Endless Loop: A Brief History Of Chiptunes
Chiptune refers to a collection of related music production and performance practices sharing a history with videogame soundtracks. The evolution of early chiptune music tells an alternate narrative about the hardware, software and social practices of personal computing in the 1980s and 1990s. By digging into the interviews, text files and dispersed ephemera that have made their way to the Web, we identify some of the common folk-historical threads among the commercial, noncommercial, and ambiguously commercial producers of chiptunes with an eye toward the present-day confusion surrounding the term chiptune. Using the language of affordances and constraints, we hope to avoid a technocratic view of the inventive and creative but nevertheless highly technical process of creating music on computer game hardware.
Raw, noisy, forbidding, industrial, illegal, outdated, subversive, underground. These adjectives colour Malcolm McLaren’s account of working with chiptune artists in a 2003 feature for Wired magazine1. In his portrait of young musicians who prefer 1980s home computers to the latest digital audio workstations, McLaren declared that “chip music” is both “the next step in the evolution of rock and roll” and the antidote to “moribund electronica.” Such a gushing piece sufficiently raised the suspicion of its subjects to elicit an open letter from prominent chiptune community member Gareth Morris (2004) questioning McLaren’s “motives” for crafting such an “inaccurate” portrayal. Unfortunately, despite his claims of an “already well developed” style with “25 years of chip music history,” Morris’s letter does little to clarify McLaren’s image of a “video arcade gone mad.”
In its strictest use, the term chiptunes refers to music composed for the microchip-based audio hardware of early home computers and gaming consoles. The best of these chips exposed a sophisticated polyphonic synthesizer to composers who were willing to learn to programme them. By experimenting with the chips’ oscillating voices and noise generator, chiptune artists in the 1980s – many of them creating music for videogames – developed a rich palette of sounds with which to emulate popular styles like heavy metal, techno, ragtime, and (for lack of a better term) Western classical. Born out of technical limitation, their soaring flutelike melodies, buzzing square wave bass, rapid arpeggios, and noisy gated percussion eventually came to define a style of its own, which is being called forth by today’s pop composers as a matter of preference rather than necessity.
The study of games suggests comparison with a variety of cultural traditions: games as moving images (King and Krzywinska 2002), as stages for theatrical performance (Laurel 1991), and as literature (Murray 1998), but the role of music, sound and noise in computer games remains relatively underexamined. By observing the interrelated constraints, aesthetics, and compositional strategies of chiptunes, we illustrate a creative transforming and repurposing of technology that resonates widely with contemporary gaming and computing cultures. To produce music in the ways we document reflects a preference derived from, but no longer limited to, games.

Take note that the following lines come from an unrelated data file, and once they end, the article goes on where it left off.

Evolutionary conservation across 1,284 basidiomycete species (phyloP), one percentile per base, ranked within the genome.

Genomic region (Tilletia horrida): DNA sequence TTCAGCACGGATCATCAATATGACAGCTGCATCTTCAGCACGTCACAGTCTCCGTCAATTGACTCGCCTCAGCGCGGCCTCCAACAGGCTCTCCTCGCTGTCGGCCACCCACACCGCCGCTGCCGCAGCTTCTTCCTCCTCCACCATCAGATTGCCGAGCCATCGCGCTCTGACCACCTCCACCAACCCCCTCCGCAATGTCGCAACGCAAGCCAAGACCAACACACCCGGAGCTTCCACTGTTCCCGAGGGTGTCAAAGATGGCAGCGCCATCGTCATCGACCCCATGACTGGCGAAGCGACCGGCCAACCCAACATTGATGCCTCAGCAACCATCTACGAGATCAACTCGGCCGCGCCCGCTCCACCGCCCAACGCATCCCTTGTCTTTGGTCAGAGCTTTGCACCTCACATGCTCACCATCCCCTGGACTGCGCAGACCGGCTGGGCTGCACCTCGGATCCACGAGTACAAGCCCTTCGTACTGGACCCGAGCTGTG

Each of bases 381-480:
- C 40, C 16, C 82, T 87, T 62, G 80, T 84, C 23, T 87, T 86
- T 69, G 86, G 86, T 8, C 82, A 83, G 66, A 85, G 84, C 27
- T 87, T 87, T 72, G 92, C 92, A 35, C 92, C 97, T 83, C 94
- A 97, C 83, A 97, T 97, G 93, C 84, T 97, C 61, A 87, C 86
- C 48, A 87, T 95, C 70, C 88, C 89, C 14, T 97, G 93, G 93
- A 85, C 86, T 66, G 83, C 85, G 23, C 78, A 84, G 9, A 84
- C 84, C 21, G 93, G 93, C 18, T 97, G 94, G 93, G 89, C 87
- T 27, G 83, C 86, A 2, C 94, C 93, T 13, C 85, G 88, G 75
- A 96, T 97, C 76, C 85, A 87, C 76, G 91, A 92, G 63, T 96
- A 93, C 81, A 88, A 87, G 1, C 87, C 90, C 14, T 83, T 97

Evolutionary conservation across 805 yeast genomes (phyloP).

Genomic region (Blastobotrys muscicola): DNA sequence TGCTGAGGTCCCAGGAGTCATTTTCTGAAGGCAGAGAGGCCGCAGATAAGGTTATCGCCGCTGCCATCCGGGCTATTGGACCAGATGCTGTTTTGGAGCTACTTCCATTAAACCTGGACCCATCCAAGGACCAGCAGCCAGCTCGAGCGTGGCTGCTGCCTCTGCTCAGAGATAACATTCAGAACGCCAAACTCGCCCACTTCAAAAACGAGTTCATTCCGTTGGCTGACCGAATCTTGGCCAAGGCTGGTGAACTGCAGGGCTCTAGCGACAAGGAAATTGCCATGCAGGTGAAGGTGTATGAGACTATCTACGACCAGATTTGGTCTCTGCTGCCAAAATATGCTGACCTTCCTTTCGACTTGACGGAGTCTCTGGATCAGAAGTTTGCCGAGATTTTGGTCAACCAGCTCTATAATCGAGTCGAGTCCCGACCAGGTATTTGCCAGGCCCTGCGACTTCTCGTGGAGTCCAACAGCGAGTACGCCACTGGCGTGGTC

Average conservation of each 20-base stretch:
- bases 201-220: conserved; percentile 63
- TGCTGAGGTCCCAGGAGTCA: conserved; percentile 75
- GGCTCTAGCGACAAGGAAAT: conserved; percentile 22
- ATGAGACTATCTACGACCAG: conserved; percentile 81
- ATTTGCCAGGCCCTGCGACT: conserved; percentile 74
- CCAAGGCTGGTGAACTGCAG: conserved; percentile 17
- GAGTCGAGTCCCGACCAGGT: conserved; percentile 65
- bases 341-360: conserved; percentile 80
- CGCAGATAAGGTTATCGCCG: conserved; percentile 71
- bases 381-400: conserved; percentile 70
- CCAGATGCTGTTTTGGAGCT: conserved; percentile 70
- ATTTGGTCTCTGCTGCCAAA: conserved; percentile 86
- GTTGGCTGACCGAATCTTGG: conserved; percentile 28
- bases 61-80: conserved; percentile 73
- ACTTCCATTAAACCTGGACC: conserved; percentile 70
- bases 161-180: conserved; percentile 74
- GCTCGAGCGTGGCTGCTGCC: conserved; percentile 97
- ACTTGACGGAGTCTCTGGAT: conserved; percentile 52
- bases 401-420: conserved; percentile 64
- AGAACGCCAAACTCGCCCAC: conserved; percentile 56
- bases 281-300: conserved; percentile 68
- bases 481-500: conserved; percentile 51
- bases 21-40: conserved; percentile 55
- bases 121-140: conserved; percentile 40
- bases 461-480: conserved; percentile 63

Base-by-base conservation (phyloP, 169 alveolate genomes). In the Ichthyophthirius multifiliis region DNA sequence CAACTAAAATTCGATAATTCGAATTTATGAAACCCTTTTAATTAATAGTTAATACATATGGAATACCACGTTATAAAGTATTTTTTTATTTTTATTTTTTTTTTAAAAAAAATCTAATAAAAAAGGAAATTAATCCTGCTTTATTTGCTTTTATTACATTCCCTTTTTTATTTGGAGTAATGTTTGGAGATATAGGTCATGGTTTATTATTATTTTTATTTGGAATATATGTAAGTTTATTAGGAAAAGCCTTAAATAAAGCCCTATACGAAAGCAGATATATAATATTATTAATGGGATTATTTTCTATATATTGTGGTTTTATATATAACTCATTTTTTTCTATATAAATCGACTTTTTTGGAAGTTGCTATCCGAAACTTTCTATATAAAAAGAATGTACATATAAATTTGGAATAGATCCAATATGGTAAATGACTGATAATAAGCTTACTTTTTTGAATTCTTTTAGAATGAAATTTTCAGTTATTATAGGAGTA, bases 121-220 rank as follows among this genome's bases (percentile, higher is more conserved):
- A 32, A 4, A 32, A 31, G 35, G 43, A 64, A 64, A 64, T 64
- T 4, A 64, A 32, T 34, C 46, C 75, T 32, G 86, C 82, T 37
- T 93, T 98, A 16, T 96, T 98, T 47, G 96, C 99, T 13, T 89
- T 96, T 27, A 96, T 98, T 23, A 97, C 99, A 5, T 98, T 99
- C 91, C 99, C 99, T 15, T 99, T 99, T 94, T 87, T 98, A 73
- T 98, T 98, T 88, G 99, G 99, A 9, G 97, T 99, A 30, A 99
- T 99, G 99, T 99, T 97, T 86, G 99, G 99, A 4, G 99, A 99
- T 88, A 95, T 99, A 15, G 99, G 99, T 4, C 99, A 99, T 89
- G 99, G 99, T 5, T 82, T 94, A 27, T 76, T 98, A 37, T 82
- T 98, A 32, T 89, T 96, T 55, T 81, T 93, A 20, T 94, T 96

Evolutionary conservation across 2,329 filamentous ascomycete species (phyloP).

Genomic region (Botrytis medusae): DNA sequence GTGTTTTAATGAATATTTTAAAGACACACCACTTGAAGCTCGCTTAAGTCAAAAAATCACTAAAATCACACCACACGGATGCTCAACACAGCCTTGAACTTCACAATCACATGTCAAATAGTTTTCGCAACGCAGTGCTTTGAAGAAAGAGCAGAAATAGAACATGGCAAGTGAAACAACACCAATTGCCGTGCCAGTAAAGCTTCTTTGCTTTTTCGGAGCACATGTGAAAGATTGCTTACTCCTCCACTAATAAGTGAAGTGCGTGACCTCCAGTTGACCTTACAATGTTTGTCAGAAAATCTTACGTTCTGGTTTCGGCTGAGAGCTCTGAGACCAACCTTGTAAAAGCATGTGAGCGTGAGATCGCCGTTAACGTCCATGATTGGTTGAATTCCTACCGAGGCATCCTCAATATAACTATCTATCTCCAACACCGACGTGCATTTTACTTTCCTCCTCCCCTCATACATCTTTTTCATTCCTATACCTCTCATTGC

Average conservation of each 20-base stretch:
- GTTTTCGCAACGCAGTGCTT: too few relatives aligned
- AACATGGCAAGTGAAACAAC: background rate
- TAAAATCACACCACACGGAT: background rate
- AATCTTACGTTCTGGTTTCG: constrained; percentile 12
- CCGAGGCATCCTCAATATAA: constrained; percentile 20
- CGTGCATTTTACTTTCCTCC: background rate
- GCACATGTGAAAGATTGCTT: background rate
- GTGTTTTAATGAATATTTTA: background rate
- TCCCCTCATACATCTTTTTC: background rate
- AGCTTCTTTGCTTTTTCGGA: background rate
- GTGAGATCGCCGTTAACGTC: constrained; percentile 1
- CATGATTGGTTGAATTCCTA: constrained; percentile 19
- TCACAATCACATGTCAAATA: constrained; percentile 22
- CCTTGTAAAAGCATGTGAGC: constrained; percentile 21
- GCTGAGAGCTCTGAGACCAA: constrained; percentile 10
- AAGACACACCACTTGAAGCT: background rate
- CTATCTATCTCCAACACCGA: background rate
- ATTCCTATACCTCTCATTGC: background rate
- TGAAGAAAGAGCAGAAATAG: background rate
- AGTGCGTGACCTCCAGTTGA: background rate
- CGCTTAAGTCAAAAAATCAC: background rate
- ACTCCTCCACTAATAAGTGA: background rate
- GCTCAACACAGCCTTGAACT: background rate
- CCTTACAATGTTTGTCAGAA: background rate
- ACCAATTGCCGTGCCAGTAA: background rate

As the exchange between McLaren and Morris reveals, the term chiptunes does not refer simply to videogame soundtracks or compositions for early home computers. Rather, it is currently applied to a broad, and occasionally confusing, array of communities, practices and technologies. We chronologically trace the migration of chiptunes, in name and aesthetic, across four historical moments that came to bear on the contemporary use of the term. In doing so, we document cultural phenomena that have not yet received significant scholarly attention and further clarify the term chiptunes.
The development of chiptunes draws on the interrelated histories of home computing, video gaming, bulletin board systems (BBS) and Internet communications, and electronic music. We focus largely on events that take place in Europe and the United States to the exclusion of contemporaneous developments in other parts of the globe. Many paths remain to be followed from the mass production of programmable sound chips. In particular, we look forward to a future scholarship on the role that computer music and videogame audio play in Japanese popular culture.
2. Home Computers
Before the appearance of microcomputers at the end of the 1970s, digital arcade games provided the primary computing experience for people outside of financial data centres, university labs and military research facilities. Installed in loud public spaces like bars and roller-skating rinks, the experience of playing these games was likely accompanied by the sound of a nearby radio, DJ, or jukebox playing the latest disco and progressive rock. In the early 1980s, computer gaming followed computers into the privacy of the home. The sound produced by arcade cabinets might have competed with other environmental noises, but many of the earliest home computer games included only a brief theme, a few sound effects, or no sound at all. The general-purpose home platforms were not as well suited to audio reproduction as the custom-built arcade cabinets. Nevertheless, during the first few years of the 1980s, the number of platforms diversified, and each new design provided a different set of affordances for the growing number of computer music composers to explore.